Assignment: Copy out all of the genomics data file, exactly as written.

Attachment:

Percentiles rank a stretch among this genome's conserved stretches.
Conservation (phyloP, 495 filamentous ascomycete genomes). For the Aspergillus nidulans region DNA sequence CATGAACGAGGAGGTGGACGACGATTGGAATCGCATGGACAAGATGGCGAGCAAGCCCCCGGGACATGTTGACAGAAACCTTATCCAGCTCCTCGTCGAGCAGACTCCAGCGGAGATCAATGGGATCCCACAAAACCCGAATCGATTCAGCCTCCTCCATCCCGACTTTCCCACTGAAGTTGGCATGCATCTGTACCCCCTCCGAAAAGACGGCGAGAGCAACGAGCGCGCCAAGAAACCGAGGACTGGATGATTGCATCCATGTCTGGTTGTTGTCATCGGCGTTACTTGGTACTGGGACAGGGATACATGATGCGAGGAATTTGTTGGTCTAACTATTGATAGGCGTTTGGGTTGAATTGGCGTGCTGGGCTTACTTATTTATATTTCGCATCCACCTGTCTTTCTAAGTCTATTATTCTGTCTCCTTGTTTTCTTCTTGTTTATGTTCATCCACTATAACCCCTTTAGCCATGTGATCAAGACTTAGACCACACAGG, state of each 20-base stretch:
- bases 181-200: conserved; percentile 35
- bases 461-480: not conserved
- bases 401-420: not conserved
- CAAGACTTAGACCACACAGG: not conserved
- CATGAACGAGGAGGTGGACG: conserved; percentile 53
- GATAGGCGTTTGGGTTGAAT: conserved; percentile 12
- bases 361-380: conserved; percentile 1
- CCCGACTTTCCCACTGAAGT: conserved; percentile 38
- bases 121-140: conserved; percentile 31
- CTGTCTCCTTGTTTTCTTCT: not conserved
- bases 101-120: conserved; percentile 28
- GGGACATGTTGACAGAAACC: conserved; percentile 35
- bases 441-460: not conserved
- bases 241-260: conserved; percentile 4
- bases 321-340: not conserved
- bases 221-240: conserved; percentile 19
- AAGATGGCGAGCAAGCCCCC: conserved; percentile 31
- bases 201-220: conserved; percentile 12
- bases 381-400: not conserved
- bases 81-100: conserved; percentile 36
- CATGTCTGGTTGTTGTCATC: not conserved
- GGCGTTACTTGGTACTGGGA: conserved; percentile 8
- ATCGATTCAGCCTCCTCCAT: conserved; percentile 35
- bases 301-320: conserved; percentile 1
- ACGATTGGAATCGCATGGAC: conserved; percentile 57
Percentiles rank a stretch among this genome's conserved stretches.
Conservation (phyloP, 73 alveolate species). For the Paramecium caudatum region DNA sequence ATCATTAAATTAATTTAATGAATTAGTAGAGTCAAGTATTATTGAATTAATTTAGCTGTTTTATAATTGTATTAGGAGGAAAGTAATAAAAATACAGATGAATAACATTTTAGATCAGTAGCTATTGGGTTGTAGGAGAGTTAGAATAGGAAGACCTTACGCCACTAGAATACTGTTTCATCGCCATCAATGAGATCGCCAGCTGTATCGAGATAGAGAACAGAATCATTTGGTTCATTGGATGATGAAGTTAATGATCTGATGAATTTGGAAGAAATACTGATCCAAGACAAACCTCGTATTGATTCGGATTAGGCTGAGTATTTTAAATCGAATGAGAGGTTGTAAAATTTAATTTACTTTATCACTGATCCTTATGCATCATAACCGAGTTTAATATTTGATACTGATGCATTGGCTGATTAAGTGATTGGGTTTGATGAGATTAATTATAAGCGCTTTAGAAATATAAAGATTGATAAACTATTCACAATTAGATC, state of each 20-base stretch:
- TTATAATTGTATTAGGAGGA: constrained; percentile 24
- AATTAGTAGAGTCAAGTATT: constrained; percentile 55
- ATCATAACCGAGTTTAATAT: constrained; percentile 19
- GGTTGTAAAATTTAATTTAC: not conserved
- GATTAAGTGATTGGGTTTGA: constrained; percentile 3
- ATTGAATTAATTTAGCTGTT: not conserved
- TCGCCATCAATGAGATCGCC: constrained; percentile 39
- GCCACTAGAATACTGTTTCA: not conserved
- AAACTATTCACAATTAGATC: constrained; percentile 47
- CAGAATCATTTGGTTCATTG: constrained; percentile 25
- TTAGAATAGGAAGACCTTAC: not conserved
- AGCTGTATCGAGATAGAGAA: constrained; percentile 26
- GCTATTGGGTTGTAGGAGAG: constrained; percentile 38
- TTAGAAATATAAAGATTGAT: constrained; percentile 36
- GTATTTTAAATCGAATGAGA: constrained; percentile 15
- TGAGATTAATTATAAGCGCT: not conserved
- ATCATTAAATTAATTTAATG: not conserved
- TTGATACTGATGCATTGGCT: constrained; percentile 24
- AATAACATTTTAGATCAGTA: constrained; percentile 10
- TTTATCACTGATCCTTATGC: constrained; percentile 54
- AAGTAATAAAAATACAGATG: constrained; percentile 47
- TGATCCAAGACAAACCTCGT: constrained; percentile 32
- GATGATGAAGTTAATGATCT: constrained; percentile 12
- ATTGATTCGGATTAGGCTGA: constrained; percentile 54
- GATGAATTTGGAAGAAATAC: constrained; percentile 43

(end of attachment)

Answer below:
Percentiles rank a stretch among this genome's conserved stretches.
Conservation (phyloP, 495 filamentous ascomycete genomes). For the Aspergillus nidulans region DNA sequence CATGAACGAGGAGGTGGACGACGATTGGAATCGCATGGACAAGATGGCGAGCAAGCCCCCGGGACATGTTGACAGAAACCTTATCCAGCTCCTCGTCGAGCAGACTCCAGCGGAGATCAATGGGATCCCACAAAACCCGAATCGATTCAGCCTCCTCCATCCCGACTTTCCCACTGAAGTTGGCATGCATCTGTACCCCCTCCGAAAAGACGGCGAGAGCAACGAGCGCGCCAAGAAACCGAGGACTGGATGATTGCATCCATGTCTGGTTGTTGTCATCGGCGTTACTTGGTACTGGGACAGGGATACATGATGCGAGGAATTTGTTGGTCTAACTATTGATAGGCGTTTGGGTTGAATTGGCGTGCTGGGCTTACTTATTTATATTTCGCATCCACCTGTCTTTCTAAGTCTATTATTCTGTCTCCTTGTTTTCTTCTTGTTTATGTTCATCCACTATAACCCCTTTAGCCATGTGATCAAGACTTAGACCACACAGG, state of each 20-base stretch:
- bases 181-200: conserved; percentile 35
- bases 461-480: not conserved
- bases 401-420: not conserved
- CAAGACTTAGACCACACAGG: not conserved
- CATGAACGAGGAGGTGGACG: conserved; percentile 53
- GATAGGCGTTTGGGTTGAAT: conserved; percentile 12
- bases 361-380: conserved; percentile 1
- CCCGACTTTCCCACTGAAGT: conserved; percentile 38
- bases 121-140: conserved; percentile 31
- CTGTCTCCTTGTTTTCTTCT: not conserved
- bases 101-120: conserved; percentile 28
- GGGACATGTTGACAGAAACC: conserved; percentile 35
- bases 441-460: not conserved
- bases 241-260: conserved; percentile 4
- bases 321-340: not conserved
- bases 221-240: conserved; percentile 19
- AAGATGGCGAGCAAGCCCCC: conserved; percentile 31
- bases 201-220: conserved; percentile 12
- bases 381-400: not conserved
- bases 81-100: conserved; percentile 36
- CATGTCTGGTTGTTGTCATC: not conserved
- GGCGTTACTTGGTACTGGGA: conserved; percentile 8
- ATCGATTCAGCCTCCTCCAT: conserved; percentile 35
- bases 301-320: conserved; percentile 1
- ACGATTGGAATCGCATGGAC: conserved; percentile 57
Percentiles rank a stretch among this genome's conserved stretches.
Conservation (phyloP, 73 alveolate species). For the Paramecium caudatum region DNA sequence ATCATTAAATTAATTTAATGAATTAGTAGAGTCAAGTATTATTGAATTAATTTAGCTGTTTTATAATTGTATTAGGAGGAAAGTAATAAAAATACAGATGAATAACATTTTAGATCAGTAGCTATTGGGTTGTAGGAGAGTTAGAATAGGAAGACCTTACGCCACTAGAATACTGTTTCATCGCCATCAATGAGATCGCCAGCTGTATCGAGATAGAGAACAGAATCATTTGGTTCATTGGATGATGAAGTTAATGATCTGATGAATTTGGAAGAAATACTGATCCAAGACAAACCTCGTATTGATTCGGATTAGGCTGAGTATTTTAAATCGAATGAGAGGTTGTAAAATTTAATTTACTTTATCACTGATCCTTATGCATCATAACCGAGTTTAATATTTGATACTGATGCATTGGCTGATTAAGTGATTGGGTTTGATGAGATTAATTATAAGCGCTTTAGAAATATAAAGATTGATAAACTATTCACAATTAGATC, state of each 20-base stretch:
- TTATAATTGTATTAGGAGGA: constrained; percentile 24
- AATTAGTAGAGTCAAGTATT: constrained; percentile 55
- ATCATAACCGAGTTTAATAT: constrained; percentile 19
- GGTTGTAAAATTTAATTTAC: not conserved
- GATTAAGTGATTGGGTTTGA: constrained; percentile 3
- ATTGAATTAATTTAGCTGTT: not conserved
- TCGCCATCAATGAGATCGCC: constrained; percentile 39
- GCCACTAGAATACTGTTTCA: not conserved
- AAACTATTCACAATTAGATC: constrained; percentile 47
- CAGAATCATTTGGTTCATTG: constrained; percentile 25
- TTAGAATAGGAAGACCTTAC: not conserved
- AGCTGTATCGAGATAGAGAA: constrained; percentile 26
- GCTATTGGGTTGTAGGAGAG: constrained; percentile 38
- TTAGAAATATAAAGATTGAT: constrained; percentile 36
- GTATTTTAAATCGAATGAGA: constrained; percentile 15
- TGAGATTAATTATAAGCGCT: not conserved
- ATCATTAAATTAATTTAATG: not conserved
- TTGATACTGATGCATTGGCT: constrained; percentile 24
- AATAACATTTTAGATCAGTA: constrained; percentile 10
- TTTATCACTGATCCTTATGC: constrained; percentile 54
- AAGTAATAAAAATACAGATG: constrained; percentile 47
- TGATCCAAGACAAACCTCGT: constrained; percentile 32
- GATGATGAAGTTAATGATCT: constrained; percentile 12
- ATTGATTCGGATTAGGCTGA: constrained; percentile 54
- GATGAATTTGGAAGAAATAC: constrained; percentile 43